Iris Marie Chin, a senior majoring in biology in Arts & Sciences at Washington University in St. Louis, has been awarded the 2019 Ralph S. Quatrano Prize.
Established through a generous donation by Katherine Day Reinleitner, the Quatrano Prize is awarded to the thesis showing greatest evidence of creativity in design, research methodology or broader scientific implications. The award is given in honor of Ralph Quatrano, the Spencer T. Olin Professor Emeritus and former chair of biology.
Chin’s research identifying the genetic networks that regulate complex social decision-making behaviors in insects stood out among this year’s nominees, evaluators said, in part because it yielded unexpected results. Her thesis was titled “The contribution of Williams Syndrome-related genes to Drosophila social behaviors uncovers an evolutionarily conserved genetic toolkit underlying animal sociality.”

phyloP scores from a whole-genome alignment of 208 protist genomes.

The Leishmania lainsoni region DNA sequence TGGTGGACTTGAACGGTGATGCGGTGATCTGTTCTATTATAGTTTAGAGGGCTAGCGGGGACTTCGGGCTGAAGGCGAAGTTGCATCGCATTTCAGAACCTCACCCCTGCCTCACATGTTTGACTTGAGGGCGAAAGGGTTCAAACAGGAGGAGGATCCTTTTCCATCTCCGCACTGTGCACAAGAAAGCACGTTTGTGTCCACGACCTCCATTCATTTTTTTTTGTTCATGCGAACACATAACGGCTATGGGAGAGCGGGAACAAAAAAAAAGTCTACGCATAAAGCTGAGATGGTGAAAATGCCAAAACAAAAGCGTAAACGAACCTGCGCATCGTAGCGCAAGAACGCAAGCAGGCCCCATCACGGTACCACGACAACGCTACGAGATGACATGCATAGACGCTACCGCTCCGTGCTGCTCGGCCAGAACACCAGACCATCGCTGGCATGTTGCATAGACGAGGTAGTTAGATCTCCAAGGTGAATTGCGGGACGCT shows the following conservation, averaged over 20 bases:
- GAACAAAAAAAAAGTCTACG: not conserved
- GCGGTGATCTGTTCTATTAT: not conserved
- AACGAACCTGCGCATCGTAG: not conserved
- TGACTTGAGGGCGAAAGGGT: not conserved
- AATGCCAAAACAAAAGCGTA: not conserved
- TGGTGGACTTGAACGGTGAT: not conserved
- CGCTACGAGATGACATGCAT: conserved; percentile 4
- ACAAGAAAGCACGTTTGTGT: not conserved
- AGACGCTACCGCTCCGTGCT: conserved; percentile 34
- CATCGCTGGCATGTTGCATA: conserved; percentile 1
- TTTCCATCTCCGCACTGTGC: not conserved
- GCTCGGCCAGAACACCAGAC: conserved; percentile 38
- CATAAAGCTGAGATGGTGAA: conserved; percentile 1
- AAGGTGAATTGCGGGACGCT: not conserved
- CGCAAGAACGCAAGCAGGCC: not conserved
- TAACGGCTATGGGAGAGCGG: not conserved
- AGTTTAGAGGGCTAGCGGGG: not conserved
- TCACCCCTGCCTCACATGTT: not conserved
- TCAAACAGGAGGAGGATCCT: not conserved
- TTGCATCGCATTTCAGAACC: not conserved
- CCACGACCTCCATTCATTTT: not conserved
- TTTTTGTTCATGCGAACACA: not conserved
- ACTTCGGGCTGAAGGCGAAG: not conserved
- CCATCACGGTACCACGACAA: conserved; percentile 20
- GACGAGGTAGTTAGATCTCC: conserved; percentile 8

Chin is a degree candidate in the neuroscience track of biology, with a minor in psychological and brain sciences. After graduation, Chin plans to continue her research with Yehuda Ben-Shahar, associate professor, while she applies for PhD programs. She will receive her prize during a biology award reception planned for May 15.